Detractors say Russia's inability to develop into a mature economy merits the country's removal from the BRIC group
Goodbye BRIC, hello BIIC?
In 2001, three years after Russia's ruble collapsed, Goldman Sachs (GS) named the country a member of the BRICs—Brazil, Russia, India, and China—the emerging markets it said would be four of the most dominant economies by 2050. Over the next several years, BRIC-fixated investors piled into Russia as its resource economy thrived in the era of fast-rising oil prices. The BRIC concept still asserts its power. Investors in the $48 billion iShares MSCI Emerging Markets Index Fund (EEM), for example, have nearly half their money weighted in BRIC stocks.
For plenty of money managers and economists, however, the Russo euphoria is all but gone. From Nouriel Roubini to Morgan Stanley, they are calling either for Russia to be ousted from the BRICs altogether in favor of Indonesia or, at the least, for Indonesia to join the other four. They are put off by the policymaking drift in the Kremlin, Russia's demographic atrophy, and endemic corruption. Indonesia's fiscal prudence, economic growth—6 percent this year, according to the International Monetary Fund—and strengthening social and political institutions have far more appeal. Twice-elected President Susilo Bambang Yudhoyono has directed funding toward schools and health care, and Indonesia's coffers are full enough to put the onetime IMF bailout case on the brink of an investment-grade credit rating.
Russia, for its part, cannot seem to escape the investor-unfriendly headlines. Sweden's Ikea has leased diesel generators to circumvent Russian bureaucrats who allegedly demanded bribes to provide electricity to the chain's stores. Then the Swedish retailer revealed that the Ikea executives in charge of leasing the generators were taking bribes, too. Petro oligarch Mikhail Khodorkovsky has been in jail on fraud charges since 2003: His supporters say the charges were trumped up to give the Kremlin an excuse to seize his company. (The government denies this; Khodorkovsky is on trial for fresh charges.) William Browder, chief executive officer of Hermitage Capital Management, once Russia's top foreign investor, was banned from the country in 2006 for tax evasion: He says his company was grabbed by criminals who pulled off the tax scam. "Russia is just not a good place to put your money," says Richard Shaw, managing principal of QVM Group, a South Glastonbury (Conn.) investment advisory.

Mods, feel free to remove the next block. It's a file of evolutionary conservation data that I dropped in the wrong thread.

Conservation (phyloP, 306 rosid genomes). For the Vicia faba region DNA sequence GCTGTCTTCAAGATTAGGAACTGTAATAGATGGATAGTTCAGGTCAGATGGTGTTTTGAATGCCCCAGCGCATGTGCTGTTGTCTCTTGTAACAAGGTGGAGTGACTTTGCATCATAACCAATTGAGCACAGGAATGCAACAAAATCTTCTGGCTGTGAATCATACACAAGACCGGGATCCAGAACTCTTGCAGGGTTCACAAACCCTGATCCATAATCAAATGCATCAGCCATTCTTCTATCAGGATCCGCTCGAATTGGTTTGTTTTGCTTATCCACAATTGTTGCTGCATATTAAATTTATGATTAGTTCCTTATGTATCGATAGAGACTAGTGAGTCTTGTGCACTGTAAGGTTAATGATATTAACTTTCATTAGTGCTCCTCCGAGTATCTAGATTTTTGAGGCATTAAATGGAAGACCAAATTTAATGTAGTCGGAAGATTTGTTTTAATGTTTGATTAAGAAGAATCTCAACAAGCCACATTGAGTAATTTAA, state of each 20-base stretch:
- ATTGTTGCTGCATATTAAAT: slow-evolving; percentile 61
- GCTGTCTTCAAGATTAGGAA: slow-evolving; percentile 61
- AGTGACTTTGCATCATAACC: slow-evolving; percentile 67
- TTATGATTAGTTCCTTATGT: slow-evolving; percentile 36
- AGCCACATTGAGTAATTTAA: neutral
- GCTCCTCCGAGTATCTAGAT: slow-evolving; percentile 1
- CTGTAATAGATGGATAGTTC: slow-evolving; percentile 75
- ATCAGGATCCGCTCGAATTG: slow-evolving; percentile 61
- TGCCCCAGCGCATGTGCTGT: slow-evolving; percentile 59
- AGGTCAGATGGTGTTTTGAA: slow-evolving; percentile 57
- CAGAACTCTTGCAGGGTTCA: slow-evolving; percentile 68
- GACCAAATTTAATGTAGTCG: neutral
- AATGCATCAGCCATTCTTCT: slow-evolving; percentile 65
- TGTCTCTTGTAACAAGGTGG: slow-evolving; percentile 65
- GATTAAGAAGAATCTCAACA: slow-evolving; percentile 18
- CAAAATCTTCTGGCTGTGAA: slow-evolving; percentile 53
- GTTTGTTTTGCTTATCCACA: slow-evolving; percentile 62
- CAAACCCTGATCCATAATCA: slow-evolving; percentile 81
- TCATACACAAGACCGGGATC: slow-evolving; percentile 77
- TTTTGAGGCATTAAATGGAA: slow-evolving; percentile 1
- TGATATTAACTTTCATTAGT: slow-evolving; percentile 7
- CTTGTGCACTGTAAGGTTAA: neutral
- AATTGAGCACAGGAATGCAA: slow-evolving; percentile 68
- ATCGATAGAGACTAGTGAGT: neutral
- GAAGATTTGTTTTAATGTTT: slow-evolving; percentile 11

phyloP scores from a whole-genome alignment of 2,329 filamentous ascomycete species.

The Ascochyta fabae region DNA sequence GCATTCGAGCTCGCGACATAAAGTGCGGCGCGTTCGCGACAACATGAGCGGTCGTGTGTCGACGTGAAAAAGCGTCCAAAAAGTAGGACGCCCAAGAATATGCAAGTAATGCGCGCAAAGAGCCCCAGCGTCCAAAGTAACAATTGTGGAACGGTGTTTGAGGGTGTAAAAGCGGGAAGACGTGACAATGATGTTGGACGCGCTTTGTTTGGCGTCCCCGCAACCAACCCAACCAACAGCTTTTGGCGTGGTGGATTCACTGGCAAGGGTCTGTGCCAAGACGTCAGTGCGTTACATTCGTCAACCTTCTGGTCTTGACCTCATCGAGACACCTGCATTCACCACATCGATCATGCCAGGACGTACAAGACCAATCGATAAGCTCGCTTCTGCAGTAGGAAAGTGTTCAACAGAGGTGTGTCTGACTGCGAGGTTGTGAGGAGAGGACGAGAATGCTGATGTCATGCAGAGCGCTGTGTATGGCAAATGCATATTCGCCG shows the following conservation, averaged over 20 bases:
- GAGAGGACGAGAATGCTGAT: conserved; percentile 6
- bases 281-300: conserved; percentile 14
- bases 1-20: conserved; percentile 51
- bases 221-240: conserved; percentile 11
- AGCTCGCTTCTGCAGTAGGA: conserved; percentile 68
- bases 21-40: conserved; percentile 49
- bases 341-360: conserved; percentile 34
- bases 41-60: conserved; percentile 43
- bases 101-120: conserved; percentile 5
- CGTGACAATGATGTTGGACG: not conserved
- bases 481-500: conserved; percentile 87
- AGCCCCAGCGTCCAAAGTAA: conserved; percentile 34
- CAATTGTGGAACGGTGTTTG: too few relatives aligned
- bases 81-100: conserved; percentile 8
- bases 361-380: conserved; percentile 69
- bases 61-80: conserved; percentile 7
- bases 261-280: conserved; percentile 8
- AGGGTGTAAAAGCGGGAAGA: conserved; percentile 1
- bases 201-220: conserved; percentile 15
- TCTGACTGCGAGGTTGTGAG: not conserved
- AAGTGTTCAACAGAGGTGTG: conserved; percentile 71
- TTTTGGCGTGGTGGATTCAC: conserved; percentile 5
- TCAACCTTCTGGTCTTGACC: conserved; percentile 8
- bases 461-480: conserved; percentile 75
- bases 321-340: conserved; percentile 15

Shaw says he avoids putting clients in Russian stocks and funds, and steers clear of BRIC-linked investments because of their Russia exposure. He would rather own Indonesian exchange-traded funds: "While Indonesia isn't a paragon of virtue, it's better, especially to participate in the Asian boom." Although some investors want BIIC to replace BRIC, Shaw votes for BICI (pronounced BEE-chee): "It's catchy—kind of sounds like an Italian purse."
Indonesia, the world's fourth-most-populous country and largest Muslim democracy, has corruption, too. In part, that's a legacy of the Suharto dictatorship that ended in 1998. Yet Tom Lydon, president of Global Trends Investments, says the Asian nation has more going for it than Russia. "Beyond natural resources, it is supported by improving domestic consumption, and anticorruption efforts appear to be working." Indonesia has sentenced several politicians and former ministers for corruption. In its latest Global Competitiveness Report, the World Economic Forum ranked Indonesia 44th out of 139 countries—up from No. 54 the prior year. (Russia came in at No. 63.)
While Morgan Stanley (MS) has called for Indonesia to join the BRICs—Goldman has called the country a "Next-11" nation, in a runner-up list of sorts—economist Nouriel Roubini of New York University has argued that Indonesia should replace Russia in the bloc. "From an American perspective," he wrote last year in a column, "Indonesia is an attractive alternative to Russia, which has vied with Venezuela for leadership of the 'America in decline' cheering section."
The iShares ETF allocates just 2.6 percent of its money to Indonesia. That will change, say Indonesia backers; 12 years after its financial crisis the archipelago is China's third-largest trading partner, foreign investment has more than tripled since 2004, and gross domestic product is growing faster than Russia's. While Russia's Micex index has fallen 22 percent from its December 2007 peak, the Jakarta Composite Index is approaching an all-time high. Russia's market fortunes have fallen so low that some investors are taking a second look, especially since Russian corporate profits have been robust. "Russia really stands out as being cheap and attractive," says Maarten-Jan Bakkum, an emerging-market equity strategist at ING Investment Management in The Hague.
Indonesia's supporters say that over the long haul the Asia nation has the edge. More than half of the population is under 30, while aging Russia faces a paucity of productive labor. The Kremlin may have to commit increasing sums to care for the elderly, says Wijayanto, managing director of the Paramadina Public Policy Institute in Jakarta. "Indonesia," he says, "has the potential to become a key global player."
The bottom line: Russia's inability to develop into a mature economy has prompted investors to call for the country's removal from the BRIC group.